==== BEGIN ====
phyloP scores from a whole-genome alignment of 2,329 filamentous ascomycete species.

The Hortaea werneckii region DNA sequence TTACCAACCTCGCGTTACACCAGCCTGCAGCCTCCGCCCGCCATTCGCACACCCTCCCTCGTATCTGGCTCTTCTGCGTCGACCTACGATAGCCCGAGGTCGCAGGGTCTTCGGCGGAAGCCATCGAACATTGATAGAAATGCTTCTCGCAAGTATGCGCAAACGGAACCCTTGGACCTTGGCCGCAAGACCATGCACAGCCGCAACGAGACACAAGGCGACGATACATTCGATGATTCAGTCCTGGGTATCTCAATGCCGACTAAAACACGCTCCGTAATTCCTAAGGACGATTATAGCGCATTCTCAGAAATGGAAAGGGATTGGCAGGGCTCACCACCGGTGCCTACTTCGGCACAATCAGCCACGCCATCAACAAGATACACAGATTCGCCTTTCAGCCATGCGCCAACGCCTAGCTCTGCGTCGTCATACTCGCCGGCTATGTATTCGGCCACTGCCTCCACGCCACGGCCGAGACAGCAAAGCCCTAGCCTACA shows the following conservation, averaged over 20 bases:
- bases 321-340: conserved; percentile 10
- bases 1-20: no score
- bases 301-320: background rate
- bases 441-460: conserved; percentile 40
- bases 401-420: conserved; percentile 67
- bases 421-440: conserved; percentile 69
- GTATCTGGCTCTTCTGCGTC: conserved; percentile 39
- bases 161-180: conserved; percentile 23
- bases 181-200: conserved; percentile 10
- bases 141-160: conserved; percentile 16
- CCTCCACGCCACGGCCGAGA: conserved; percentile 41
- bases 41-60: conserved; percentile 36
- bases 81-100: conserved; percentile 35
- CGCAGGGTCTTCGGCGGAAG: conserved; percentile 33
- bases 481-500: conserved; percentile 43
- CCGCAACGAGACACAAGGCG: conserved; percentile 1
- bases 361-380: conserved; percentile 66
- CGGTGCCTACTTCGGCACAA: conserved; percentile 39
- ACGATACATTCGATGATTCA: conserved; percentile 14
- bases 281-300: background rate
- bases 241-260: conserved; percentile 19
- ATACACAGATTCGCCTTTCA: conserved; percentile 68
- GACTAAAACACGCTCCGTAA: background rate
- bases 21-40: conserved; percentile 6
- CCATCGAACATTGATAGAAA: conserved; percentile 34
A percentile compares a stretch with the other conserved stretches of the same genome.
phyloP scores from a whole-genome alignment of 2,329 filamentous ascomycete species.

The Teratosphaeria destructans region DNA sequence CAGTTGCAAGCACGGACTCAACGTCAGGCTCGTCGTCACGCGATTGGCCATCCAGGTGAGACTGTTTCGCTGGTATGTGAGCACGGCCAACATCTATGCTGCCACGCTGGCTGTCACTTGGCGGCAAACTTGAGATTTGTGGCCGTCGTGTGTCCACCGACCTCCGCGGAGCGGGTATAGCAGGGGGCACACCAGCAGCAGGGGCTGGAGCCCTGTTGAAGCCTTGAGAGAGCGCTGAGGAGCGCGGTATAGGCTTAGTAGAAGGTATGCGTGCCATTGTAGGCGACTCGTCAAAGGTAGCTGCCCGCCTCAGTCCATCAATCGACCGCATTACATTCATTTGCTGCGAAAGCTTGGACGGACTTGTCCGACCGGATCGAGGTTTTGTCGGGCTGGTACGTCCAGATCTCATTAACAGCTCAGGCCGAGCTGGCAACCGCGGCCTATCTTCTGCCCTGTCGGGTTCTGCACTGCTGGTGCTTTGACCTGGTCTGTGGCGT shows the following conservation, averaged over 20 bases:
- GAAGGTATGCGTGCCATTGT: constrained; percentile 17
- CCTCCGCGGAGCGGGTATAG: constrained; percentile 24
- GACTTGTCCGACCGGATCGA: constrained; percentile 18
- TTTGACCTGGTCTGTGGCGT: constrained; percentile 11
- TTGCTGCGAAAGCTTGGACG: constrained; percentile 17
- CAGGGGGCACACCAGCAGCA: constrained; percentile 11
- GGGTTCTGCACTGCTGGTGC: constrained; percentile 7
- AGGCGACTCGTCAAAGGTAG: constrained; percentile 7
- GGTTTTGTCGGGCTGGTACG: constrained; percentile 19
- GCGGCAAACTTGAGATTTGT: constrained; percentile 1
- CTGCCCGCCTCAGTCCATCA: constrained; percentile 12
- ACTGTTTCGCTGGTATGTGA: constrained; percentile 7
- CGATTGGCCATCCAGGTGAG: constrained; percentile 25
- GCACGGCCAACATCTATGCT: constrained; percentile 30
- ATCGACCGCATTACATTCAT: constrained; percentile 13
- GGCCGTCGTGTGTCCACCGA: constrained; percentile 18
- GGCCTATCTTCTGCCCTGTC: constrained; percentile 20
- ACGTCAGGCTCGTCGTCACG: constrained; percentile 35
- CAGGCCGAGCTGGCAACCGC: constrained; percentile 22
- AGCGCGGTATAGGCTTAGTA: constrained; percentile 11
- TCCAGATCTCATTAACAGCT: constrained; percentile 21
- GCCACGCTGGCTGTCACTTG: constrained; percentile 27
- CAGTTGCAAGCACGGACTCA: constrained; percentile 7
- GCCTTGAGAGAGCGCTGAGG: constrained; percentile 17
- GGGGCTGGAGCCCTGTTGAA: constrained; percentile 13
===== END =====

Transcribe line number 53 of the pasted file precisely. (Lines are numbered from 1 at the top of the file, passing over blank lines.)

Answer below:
- CAGTTGCAAGCACGGACTCA: constrained; percentile 7